You co-wrote The Secret Fire with French author Carina Rozenfeld. How did that come about? What did you first think of the idea?
Carina and I have the same French publisher, and we were often seated next to each other at French book fairs, signing books for hours on end. It was amid that frenetic world that we got to know each other, over coffees and lunches. We’d talk about what writers talk about – our publisher, our lives, things we wanted to do or to write. And it was in one of those conversations that we came up with the idea – almost as a joke – of writing a book together. Our styles are quite similar, as are our audiences. I wanted to write a magic book – but not a witch book. Carina wanted to write about ancient beliefs in a modern setting. The two ideas melded quiet well. But I still never thought we’d really do it. Then one day, out of the blue, Carina sent me a chapter, and we were off.
How did you feel when the first chapter arrived from Carina?
At first I thought, ‘Uh-oh, are we really going to have to do this?’ Because the idea of co-writing is quite daunting. Then I read her chapter. The chapter she sent me was essentially the same as the one that is now chapter one in The Secret Fire. A boy on a roof, with a gun at his back, being told to jump. And then he does jump. He falls five storeys. Then he gets up and walks away. I was instantly hooked. The character of Sacha is so rebellious and striking – I had to know more about him. I wrote Carina back and said, ‘Let’s write this book.’
At first Carina wrote chapters for Sacha, a teenage boy in Paris, while you wrote chapters for Taylor, a girl in England. What was the most interesting thing to you about writing in this way?
It reminded me of a parlour game I used to play with friends in America called ‘Exquisite Corpse’. It’s a surrealist game where everybody writes a line without knowing what anyone else is writing and then you put it all together and have a kind of mad story. It was a little like that at first, because we had no synopsis, and we were each writing in an anarchic, lawless way. It was exhilarating. I didn’t know what Carina was going to write, so each chapter was like a little present. We were each as much reading the book as writing it. I think it made us braver. We took more chances with the characters, with the plot. Just let it develop organically. Only about midway through, as the story became more complex, did we write the synopsis properly.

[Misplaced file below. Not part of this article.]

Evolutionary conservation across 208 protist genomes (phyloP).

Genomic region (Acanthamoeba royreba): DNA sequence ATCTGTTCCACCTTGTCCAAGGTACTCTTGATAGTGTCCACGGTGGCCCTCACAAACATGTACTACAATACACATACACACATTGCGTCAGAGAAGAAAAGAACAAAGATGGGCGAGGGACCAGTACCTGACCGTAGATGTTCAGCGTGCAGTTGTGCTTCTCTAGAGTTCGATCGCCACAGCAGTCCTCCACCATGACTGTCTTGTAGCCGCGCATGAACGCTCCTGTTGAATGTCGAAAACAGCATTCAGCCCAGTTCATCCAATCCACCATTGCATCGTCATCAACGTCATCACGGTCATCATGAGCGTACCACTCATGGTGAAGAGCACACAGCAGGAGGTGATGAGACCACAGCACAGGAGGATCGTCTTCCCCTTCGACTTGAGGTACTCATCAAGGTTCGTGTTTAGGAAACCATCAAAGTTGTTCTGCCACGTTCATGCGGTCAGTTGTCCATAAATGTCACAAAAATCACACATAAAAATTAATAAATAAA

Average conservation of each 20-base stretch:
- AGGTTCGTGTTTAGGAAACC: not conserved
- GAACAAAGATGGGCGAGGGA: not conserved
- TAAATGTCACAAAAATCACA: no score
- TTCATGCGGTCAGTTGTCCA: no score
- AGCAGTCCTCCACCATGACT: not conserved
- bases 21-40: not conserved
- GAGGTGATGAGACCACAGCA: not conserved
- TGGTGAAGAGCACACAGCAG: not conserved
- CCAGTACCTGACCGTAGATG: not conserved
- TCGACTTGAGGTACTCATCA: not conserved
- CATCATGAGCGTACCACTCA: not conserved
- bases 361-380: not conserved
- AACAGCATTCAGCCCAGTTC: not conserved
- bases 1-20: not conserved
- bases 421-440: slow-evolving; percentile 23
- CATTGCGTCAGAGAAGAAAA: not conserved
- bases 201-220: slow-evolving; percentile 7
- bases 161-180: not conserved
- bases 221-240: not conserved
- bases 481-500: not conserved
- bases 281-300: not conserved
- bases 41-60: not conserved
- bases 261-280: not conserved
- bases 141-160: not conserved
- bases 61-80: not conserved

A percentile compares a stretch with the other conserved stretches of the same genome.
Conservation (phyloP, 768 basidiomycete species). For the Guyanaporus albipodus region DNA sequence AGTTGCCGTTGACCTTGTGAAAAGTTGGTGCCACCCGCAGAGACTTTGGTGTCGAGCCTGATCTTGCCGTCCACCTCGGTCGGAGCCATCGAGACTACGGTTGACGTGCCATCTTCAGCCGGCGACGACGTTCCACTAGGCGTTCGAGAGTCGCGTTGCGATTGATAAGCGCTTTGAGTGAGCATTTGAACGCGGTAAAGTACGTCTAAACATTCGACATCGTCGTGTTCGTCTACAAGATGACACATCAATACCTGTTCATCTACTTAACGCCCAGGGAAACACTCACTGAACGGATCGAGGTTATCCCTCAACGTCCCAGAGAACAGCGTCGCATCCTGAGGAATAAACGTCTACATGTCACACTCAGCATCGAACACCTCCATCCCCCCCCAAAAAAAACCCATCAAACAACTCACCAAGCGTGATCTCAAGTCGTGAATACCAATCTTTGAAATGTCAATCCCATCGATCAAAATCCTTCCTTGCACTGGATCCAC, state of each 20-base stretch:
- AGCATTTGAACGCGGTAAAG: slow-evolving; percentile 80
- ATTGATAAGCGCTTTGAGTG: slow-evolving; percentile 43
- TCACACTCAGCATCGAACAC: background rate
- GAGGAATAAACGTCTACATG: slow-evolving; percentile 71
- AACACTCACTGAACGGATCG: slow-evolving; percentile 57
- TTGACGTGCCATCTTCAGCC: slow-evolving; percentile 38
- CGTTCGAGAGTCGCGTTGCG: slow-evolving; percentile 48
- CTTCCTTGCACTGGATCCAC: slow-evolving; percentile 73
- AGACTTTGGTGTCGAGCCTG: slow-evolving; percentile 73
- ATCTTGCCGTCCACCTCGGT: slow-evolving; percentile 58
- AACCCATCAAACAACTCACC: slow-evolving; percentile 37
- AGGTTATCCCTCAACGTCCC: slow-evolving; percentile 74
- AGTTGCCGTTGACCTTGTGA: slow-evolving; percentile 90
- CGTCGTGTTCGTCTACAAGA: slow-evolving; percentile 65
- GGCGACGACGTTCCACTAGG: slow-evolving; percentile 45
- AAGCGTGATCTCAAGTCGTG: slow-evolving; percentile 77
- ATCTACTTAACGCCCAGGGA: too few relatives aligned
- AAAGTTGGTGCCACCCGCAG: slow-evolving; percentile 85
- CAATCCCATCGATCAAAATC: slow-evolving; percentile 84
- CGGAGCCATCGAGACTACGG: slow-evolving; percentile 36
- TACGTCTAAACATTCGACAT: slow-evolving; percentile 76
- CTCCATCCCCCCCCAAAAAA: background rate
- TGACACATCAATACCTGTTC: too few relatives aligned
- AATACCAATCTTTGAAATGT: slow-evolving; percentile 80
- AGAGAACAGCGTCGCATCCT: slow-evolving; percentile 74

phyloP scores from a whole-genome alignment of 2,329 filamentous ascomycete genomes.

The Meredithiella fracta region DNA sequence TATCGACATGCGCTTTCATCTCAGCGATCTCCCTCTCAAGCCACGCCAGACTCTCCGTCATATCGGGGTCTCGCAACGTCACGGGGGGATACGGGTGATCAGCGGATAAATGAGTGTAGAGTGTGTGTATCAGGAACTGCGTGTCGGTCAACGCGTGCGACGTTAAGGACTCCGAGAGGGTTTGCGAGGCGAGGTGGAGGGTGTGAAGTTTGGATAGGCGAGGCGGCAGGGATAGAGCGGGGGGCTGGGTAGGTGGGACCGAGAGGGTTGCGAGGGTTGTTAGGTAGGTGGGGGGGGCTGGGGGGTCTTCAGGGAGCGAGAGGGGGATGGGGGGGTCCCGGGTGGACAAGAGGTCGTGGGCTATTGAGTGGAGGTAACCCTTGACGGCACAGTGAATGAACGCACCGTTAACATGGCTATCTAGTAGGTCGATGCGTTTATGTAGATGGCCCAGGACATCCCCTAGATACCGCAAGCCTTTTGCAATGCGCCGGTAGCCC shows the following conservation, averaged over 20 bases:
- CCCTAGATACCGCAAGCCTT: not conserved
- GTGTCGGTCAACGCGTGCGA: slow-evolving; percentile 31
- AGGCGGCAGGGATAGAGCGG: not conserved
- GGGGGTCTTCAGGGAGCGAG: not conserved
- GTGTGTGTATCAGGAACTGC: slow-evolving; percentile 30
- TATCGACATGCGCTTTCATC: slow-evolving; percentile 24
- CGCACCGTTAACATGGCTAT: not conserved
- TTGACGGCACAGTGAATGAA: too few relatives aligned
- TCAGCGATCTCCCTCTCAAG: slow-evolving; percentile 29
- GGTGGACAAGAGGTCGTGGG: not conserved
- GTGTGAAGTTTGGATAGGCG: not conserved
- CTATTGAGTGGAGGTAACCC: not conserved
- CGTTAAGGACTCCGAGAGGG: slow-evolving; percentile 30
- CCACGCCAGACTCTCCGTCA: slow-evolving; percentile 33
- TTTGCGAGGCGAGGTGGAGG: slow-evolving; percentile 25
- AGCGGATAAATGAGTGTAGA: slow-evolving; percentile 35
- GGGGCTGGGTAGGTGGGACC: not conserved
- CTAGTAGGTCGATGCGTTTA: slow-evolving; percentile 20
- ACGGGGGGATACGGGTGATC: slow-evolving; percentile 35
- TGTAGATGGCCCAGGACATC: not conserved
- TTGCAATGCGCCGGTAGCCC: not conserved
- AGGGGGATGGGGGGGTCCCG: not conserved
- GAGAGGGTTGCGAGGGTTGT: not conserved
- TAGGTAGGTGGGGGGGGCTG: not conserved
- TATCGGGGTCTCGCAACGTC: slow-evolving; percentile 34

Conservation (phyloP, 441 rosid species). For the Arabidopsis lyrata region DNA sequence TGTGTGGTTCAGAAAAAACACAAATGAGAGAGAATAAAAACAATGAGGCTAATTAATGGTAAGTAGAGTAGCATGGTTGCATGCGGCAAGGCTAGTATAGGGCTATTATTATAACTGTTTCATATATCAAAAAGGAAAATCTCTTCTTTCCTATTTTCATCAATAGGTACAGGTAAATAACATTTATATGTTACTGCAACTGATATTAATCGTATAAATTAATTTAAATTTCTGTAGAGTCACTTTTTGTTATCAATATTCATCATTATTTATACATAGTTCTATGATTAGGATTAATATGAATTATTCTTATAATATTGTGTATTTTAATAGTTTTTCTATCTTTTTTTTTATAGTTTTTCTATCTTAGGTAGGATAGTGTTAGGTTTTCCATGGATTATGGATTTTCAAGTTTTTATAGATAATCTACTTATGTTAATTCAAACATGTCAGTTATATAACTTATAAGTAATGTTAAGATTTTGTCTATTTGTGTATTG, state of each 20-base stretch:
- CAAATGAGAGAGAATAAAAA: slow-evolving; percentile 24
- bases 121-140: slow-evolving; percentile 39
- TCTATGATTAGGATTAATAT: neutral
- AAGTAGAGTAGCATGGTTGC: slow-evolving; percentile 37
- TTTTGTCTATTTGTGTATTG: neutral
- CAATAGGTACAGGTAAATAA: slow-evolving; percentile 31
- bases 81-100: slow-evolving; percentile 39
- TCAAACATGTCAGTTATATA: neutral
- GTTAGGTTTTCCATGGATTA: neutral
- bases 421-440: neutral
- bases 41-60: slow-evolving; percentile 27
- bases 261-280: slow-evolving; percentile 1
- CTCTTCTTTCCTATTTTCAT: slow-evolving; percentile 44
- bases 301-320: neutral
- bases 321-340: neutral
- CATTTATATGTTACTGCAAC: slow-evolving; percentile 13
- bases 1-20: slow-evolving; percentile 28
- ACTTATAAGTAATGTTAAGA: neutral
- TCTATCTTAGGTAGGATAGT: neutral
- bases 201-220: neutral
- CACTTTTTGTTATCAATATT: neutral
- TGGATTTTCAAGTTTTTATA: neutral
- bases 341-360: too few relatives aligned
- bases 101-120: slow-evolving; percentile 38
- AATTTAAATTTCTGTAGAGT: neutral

What was the biggest challenge?
The hardest part was keeping the story focussed – with two hands on the rudder, the ship could easily go in circles. But we were both conscious of that, so when things threatened to get to out of control, one or the other of us would pull it back. The best part, by contrast, was having two imaginations working on the say story. We called it The Book of Two Brains. If one of us got stuck, the other could think of a way out. We always had each other’s back.
The two characters meet in person about half way through the book, and then the writing is even more collaborative. What was that like? How did the two of you work together?
We’d known the time was coming when the characters would get together, so we came up with a system where I’d write two chapters – in whichever perspective made sense – and then Carina would do the same. Then we’d edit each other’s chapter, focussing on our own character, to keep the voice consistent. It was a little tricky at first, but it came together as we went along. Carina teased me because I only know two French swear words for Sacha to say. She’d say ‘We have more curse words than just putain and merde!’
What elements of the story most appealed to you?
I loved the world of the alchemists. Sketching out St Wilfred’s – the school at Oxford where alchemy has been studied since the fourteenth century – was absolutely magical. I love Aldrich and Louisa and their entire world of science with just a hint of the supernatural. I want to go to St Wilfred’s and study with them! I want to move molecules with my BRAIN. This was my favourite art. And taking Taylor from her tightly structured life and throwing her into this crazy dangerous world was joyous.
What elements of the story are special to Carina do you think?
I know for a fact Carina’s favourite part was working in English, playing around with words in a language that is a second language to her. And she built Sacha very meticulously. She told me from the beginning she could see him completely. So creating that character and then watching him change was quite magical, I think.
Would you recommend to other authors that they write a book in this way?
I think co-writing is absolutely not for everyone. It requires patience, cooperation, collaboration and compromise. Fiction writing is not exactly populated with authors who like a bit of compromise! Most of us are pretty picky about every word that appears on the page. Letting go of the wheel and letting someone else drive for a while can be frightening. But if you choose the right co-writer, it can be pretty amazing, as well.
The Secret Fire is published by Atom, 432pp, 978-0349002194, £6.99 pbk